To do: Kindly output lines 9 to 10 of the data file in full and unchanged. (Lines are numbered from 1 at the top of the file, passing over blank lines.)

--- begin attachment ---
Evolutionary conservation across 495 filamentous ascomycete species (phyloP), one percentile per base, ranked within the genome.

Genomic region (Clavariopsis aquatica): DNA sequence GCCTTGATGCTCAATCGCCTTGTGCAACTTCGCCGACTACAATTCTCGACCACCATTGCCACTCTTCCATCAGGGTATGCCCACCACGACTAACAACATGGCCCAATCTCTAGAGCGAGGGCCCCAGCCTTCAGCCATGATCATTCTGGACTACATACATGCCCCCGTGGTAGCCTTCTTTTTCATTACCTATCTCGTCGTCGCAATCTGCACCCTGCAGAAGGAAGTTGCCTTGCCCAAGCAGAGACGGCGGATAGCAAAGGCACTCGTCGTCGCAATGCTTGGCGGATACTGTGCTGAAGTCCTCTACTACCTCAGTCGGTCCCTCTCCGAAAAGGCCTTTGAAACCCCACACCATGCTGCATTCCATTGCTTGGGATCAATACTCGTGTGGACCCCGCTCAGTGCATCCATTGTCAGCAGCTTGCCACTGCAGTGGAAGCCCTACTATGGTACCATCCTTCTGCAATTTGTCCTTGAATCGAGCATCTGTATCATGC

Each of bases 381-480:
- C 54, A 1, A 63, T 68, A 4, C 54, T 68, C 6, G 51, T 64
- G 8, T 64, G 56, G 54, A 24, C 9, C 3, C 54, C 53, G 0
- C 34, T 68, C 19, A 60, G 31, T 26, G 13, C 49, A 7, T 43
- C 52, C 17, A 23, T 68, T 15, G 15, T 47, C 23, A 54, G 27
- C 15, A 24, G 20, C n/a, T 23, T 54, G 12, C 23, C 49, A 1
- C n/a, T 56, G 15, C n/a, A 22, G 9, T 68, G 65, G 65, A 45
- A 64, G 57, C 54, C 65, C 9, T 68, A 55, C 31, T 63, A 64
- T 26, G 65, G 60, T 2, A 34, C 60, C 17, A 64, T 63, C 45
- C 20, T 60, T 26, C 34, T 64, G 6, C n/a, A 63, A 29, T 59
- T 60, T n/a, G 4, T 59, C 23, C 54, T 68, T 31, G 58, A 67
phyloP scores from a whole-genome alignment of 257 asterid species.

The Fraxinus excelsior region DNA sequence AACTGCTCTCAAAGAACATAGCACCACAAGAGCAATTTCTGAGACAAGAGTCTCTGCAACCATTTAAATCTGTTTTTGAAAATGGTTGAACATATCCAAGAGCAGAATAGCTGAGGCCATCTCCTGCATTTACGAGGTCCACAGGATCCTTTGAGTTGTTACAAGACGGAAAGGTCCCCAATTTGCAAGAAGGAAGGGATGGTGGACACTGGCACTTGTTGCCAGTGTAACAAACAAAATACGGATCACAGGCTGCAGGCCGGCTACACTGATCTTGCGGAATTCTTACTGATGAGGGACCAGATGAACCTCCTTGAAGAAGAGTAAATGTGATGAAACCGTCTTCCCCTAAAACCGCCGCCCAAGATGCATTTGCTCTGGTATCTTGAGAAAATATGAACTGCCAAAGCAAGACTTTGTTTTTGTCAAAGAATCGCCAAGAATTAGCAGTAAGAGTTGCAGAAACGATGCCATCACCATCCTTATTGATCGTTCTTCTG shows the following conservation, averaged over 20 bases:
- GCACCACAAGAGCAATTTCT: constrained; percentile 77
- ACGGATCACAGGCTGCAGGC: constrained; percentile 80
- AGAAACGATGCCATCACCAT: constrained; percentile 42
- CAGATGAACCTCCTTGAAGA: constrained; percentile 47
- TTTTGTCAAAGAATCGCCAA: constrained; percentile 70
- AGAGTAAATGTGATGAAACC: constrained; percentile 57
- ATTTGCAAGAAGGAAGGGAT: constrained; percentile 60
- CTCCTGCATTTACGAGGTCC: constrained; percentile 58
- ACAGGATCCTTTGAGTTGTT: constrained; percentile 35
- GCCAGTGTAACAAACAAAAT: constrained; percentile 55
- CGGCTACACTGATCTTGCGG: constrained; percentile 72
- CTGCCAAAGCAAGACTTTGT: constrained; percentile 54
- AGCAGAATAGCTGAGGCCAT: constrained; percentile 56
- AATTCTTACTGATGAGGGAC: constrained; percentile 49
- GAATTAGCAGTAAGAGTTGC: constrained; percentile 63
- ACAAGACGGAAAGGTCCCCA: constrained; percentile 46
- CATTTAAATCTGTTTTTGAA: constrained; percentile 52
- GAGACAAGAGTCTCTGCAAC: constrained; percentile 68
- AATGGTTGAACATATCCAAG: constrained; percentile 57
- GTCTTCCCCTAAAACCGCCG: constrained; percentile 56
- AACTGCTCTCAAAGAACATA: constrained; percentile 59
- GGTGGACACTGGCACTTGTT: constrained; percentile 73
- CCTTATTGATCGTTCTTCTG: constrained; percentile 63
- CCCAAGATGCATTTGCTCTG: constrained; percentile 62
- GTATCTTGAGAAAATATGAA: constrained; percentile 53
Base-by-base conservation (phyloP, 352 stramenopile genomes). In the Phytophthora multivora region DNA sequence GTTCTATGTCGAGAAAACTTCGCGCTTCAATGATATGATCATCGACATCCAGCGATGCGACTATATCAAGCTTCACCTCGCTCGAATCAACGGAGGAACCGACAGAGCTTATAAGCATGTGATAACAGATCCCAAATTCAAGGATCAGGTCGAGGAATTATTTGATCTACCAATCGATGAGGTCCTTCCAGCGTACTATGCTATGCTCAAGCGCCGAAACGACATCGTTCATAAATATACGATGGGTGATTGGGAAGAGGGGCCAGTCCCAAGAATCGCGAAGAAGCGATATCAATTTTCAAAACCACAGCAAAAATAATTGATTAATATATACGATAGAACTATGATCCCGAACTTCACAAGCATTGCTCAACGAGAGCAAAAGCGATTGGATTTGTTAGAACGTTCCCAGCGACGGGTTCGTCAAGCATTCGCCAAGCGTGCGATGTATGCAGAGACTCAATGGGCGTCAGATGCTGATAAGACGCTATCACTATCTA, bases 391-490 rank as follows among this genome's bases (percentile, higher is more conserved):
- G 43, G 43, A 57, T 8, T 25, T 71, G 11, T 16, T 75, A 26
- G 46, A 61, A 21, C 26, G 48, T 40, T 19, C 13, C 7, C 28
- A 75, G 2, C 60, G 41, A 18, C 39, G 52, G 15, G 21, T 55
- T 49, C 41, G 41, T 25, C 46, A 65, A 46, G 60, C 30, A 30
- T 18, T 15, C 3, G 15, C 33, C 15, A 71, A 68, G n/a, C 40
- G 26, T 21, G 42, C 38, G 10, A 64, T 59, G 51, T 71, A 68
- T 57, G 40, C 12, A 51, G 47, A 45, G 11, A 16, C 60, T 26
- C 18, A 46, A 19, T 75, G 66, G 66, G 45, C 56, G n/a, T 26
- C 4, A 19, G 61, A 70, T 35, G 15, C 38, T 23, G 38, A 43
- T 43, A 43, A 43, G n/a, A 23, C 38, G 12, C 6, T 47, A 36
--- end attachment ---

- C n/a, T 56, G 15, C n/a, A 22, G 9, T 68, G 65, G 65, A 45
- A 64, G 57, C 54, C 65, C 9, T 68, A 55, C 31, T 63, A 64